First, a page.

Dr Rao is a man for all seasons. After having worked in diverse sectors such as banking and automotive, he is now busy enhancing shareholder value at Orchid Chemicals and Pharmaceuticals
"We have finally arrived. Orchid Chemicals & Pharmaceuticals is now an end-to-end connected pharma company," declares the soft spoken deputy managing director Dr. C Bhaktavatasala Rao.
He refers to the company's presence in the entire pharma value chain -new drug research, bulk drug, formulations and nutraceuticals- and not to forget the computer connectivity (enterprise resource planning -ERP programme) up to the sentry's post at Orchid Towers, the corporate office.
The 54 year old Dr. Rao has an interesting career background. Prior to joining the drug company in 1998 he had spent 24 years in production, planning, industrial engineering, corporate planning, tying up business collaborations and general management in corporates like Ashok Leyland, Scooters India, Telco (now Tata Motors) and State Bank of India.
One of the top rankers while at school and college, Dr. Rao finished his BE (Mechanical) from the Sri Venkateswara University, Tirupathi and wrote the State Bank of India's probationary officers recruitment exam before joining M.Tech at the Indian Institute of Technology, Madras (IIT-M).
A year later SBI informed him about his success in the written exam and the interview and sent him the appointment order. "I wrote back stating my inability to join the bank immediately - due to my M.Tech studies- and requested one year extension," Dr. Rao recalls.
Taking a considerate view, the public sector bank acceded to his request. "I was morally obliged to join the bank after my masters degree," adds Dr. Rao who served the bank for a year before switching track to automotive industries.
The first pit stop for him was at Tata Motors. From there he moved on to companies like Scooters India and Ashok Leyland before joining Orchid. Enroute, he quenched his thirst for academics by acquiring a doctorate degree in Industrial Management from IIT-M.
For Dr Rao, Orchid was not a strange forest when he quit Ashok Leyland as deputy general manager-corporate planning. As a matter of fact Dr. Rao has been sharpening his claws as an Orchid board member ever since his friend and the company's managing director K Raghavendra Rao promoted the company.
As long as Orchid was in the bulk drug area, the company's core team took care of the operations. However the need for a different management philosophy was felt when the company got into the formulations and Dr. Rao decided to take the plunge.
"In a way I am fulfilling my father's wish as I am now serving in the drug manufacturing sector," he muses. Dr.Rao's father, late C Satyanarayana Rao, a college principal in Kakinada thought the son would make a better medical doctor.
But Dr. Rao decided to mark his own territory in the engineering field. "I decided in favour of engineering as I can acquire two engineering degrees during the time spent to get the MBBS certificate."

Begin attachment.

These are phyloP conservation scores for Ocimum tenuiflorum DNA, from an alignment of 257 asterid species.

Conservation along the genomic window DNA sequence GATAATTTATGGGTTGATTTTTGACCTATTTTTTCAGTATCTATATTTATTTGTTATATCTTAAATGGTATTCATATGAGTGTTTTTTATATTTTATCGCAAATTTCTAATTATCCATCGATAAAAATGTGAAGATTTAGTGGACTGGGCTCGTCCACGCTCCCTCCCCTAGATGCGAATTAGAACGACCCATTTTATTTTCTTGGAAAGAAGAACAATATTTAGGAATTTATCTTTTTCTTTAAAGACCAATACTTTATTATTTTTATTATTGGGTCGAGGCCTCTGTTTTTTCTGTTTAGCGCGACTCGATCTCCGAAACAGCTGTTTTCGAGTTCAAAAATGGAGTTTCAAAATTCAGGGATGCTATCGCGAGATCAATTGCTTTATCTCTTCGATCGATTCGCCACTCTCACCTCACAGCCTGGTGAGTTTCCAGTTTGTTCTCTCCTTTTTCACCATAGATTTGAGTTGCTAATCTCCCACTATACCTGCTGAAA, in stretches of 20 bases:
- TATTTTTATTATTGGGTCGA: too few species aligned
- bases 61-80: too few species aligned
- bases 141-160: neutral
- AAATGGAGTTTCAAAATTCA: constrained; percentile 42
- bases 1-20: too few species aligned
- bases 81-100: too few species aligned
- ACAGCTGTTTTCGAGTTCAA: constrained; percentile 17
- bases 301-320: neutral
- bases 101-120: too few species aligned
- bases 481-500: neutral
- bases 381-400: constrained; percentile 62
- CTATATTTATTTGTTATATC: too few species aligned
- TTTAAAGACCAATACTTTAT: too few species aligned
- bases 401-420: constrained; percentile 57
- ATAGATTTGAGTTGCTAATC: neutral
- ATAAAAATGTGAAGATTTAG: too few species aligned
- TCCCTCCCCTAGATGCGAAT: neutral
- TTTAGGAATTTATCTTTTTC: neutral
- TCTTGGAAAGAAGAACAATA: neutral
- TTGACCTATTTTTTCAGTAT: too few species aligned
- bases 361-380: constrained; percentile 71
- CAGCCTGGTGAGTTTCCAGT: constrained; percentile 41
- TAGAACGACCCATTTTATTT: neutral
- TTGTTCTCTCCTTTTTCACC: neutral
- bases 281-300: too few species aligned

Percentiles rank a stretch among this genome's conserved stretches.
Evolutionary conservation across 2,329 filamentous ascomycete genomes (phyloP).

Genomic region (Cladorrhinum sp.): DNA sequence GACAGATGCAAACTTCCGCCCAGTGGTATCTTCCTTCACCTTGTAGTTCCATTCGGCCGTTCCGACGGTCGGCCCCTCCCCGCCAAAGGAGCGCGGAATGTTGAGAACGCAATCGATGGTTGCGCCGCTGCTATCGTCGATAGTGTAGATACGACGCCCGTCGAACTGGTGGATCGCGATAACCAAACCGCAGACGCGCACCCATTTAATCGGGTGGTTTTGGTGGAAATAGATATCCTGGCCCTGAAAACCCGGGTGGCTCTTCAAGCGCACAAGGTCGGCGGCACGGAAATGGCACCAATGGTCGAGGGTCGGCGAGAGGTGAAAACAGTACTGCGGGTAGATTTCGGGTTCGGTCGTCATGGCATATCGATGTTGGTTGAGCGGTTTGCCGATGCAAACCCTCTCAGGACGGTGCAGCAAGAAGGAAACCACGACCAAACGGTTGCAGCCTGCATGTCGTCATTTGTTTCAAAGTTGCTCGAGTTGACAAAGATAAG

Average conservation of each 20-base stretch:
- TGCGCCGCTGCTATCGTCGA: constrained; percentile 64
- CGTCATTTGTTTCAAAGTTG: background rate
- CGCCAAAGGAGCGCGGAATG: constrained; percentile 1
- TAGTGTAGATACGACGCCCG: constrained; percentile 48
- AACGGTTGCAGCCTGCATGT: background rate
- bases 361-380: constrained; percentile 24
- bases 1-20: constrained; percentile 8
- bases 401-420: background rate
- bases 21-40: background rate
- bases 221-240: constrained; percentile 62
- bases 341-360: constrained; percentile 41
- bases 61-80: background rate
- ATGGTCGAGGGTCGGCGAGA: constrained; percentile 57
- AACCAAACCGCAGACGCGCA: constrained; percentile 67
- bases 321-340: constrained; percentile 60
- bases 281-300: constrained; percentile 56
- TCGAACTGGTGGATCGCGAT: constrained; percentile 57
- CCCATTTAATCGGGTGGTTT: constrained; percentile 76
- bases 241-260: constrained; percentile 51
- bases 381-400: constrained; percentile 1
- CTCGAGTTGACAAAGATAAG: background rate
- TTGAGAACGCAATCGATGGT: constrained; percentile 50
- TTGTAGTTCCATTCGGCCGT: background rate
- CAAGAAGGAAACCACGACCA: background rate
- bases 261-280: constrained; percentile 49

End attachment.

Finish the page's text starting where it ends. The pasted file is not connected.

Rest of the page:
Now his duty is to fulfill the wishes of Orchid's shareholders, that is increasing their wealth and maximising the returns as the company during the past few years has invested Rs.450 crore in various projects.
Not long ago some of Orchid's plans had failed and others were like disjointed chain links.
- The Aurangabad plant (acquired from Ajanta Pharma in 2000) manufacturing non cephalosporin bulk actives didn't attain its peak capacity and in turn didn't contribute to the bottomline.
- The formulations division didn't take off as expected.
- The company forayed into manufacture of nutraceuticals and also set up a subsidiary in UK to market the same through mail orders. The mail order business didn't take off as expected and the UK subsidiary is now dormant.
- In addition Orchid embarked upon setting up a new plant at Irungattukotai near Chennai at an outlay of Rs.60 crore and a pre clinical centre. A new cephalosporin sterile crystalline, non sterile and intermediate plants were built at its existing facility at Alathur, near Chennai.
- An equal joint venture with IBPP, Italy for applied research. Orchid's share of investment is $1.1 million.
- In 2002 Orchid floated a 50:50 US joint venture company-Bexel Pharmaceuticals Inc- partnering with Bexel Biotechnology Inc, US to do discover new drugs. Orchid's share of investment will be $20 million.
- A few days later Orchid announced its Chinese joint venture- NCPC Orchid Pharmaceuticals Company- part to manufacture sterile cephalosporin drug. Out of total $25 million investment planned, Orchid has already invested $5 million as its equity contribution and loan funds have been arranged towards the balance project cost.
- In 2003 as a measure to expand its formulations portfolio, Orchid acquired the Chennai based Mano Pharmaceuticals and its sister outfit Sali Healthcare.
Investments are paying back
According to Dr.Rao the investments made in the recent past have started yielding results. The Aurangabad plant has improved its capacity utilisation and makes nutraceuticals like Biotin and SAMe and non cephalosporin betalactums.